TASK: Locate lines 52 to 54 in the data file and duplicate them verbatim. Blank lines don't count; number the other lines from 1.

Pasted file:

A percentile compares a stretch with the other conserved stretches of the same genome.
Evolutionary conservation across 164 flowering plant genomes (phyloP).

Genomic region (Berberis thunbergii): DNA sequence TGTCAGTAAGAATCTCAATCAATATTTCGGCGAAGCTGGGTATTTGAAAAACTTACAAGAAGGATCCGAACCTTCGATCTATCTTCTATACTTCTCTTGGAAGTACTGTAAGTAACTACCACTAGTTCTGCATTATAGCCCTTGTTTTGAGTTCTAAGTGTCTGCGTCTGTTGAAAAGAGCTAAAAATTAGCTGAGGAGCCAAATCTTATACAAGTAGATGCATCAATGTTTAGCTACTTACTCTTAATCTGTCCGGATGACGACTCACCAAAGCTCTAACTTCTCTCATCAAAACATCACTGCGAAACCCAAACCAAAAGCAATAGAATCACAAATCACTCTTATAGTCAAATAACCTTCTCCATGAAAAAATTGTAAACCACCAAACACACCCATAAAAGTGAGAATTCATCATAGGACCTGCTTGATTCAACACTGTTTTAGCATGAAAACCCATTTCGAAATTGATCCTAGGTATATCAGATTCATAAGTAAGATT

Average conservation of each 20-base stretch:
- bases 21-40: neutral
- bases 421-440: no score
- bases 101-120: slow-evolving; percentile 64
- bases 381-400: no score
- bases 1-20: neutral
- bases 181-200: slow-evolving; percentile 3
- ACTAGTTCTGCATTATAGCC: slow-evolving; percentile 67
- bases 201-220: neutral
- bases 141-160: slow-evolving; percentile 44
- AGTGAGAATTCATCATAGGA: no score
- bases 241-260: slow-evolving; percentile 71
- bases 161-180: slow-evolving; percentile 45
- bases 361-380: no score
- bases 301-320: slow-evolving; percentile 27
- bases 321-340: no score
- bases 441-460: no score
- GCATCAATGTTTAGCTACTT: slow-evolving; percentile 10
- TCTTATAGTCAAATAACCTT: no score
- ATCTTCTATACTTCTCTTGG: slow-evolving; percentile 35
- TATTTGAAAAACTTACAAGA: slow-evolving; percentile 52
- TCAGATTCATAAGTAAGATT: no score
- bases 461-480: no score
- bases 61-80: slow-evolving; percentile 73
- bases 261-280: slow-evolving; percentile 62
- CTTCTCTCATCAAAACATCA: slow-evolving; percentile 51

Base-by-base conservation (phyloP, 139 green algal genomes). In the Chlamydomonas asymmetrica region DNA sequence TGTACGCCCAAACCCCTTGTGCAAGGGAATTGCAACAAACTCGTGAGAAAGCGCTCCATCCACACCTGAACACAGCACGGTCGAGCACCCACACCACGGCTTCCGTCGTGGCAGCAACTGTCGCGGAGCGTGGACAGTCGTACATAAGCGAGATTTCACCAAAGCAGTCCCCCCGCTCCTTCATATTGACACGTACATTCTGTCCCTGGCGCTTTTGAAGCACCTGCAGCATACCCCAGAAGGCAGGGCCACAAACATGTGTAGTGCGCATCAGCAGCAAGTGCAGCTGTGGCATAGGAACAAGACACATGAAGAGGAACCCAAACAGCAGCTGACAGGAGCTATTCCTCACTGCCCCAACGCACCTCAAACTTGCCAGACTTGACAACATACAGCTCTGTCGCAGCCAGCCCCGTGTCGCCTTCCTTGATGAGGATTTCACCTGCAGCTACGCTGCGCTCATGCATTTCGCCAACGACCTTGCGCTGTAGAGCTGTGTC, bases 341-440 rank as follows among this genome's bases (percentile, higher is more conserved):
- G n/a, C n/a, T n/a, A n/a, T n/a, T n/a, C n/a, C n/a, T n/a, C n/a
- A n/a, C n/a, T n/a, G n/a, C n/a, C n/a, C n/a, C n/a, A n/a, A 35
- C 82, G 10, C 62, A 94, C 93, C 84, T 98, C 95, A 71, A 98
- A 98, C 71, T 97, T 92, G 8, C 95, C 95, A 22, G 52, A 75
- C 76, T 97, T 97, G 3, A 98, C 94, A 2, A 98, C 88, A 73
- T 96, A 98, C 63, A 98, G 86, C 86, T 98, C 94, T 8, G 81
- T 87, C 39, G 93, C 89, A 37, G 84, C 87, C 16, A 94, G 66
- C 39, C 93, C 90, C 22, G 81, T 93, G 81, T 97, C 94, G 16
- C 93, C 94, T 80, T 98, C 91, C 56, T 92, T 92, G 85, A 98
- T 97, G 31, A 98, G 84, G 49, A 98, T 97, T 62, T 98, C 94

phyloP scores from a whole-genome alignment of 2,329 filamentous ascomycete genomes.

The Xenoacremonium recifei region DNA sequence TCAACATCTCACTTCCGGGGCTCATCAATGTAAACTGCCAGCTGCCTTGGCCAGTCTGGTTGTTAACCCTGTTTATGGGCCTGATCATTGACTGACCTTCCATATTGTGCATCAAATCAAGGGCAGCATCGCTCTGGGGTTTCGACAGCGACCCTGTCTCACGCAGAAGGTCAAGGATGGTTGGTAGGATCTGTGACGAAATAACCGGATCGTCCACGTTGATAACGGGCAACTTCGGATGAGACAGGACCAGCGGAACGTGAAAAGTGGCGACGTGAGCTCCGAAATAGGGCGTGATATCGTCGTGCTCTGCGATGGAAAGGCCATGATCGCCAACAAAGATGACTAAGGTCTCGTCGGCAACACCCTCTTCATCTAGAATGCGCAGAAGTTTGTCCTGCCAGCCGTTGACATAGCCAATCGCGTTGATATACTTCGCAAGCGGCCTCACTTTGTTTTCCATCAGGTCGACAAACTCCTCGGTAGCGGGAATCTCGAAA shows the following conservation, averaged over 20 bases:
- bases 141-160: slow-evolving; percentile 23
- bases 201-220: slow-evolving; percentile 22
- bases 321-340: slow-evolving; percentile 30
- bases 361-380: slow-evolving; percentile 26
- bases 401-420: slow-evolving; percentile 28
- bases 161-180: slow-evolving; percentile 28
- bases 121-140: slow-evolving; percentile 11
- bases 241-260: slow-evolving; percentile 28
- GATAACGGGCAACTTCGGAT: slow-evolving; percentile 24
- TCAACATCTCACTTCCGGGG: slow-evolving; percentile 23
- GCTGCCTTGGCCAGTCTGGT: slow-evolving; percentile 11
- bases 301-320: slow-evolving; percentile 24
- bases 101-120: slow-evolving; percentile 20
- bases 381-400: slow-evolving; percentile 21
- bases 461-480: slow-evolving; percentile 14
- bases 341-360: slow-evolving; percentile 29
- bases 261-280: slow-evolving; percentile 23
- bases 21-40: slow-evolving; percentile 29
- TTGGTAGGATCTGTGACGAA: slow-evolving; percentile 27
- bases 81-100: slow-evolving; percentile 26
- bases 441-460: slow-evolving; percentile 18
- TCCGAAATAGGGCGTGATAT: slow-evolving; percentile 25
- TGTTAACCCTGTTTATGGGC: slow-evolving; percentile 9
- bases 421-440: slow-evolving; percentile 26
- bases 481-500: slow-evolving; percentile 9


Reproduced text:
- TCAACATCTCACTTCCGGGG: slow-evolving; percentile 23
- GCTGCCTTGGCCAGTCTGGT: slow-evolving; percentile 11
- bases 301-320: slow-evolving; percentile 24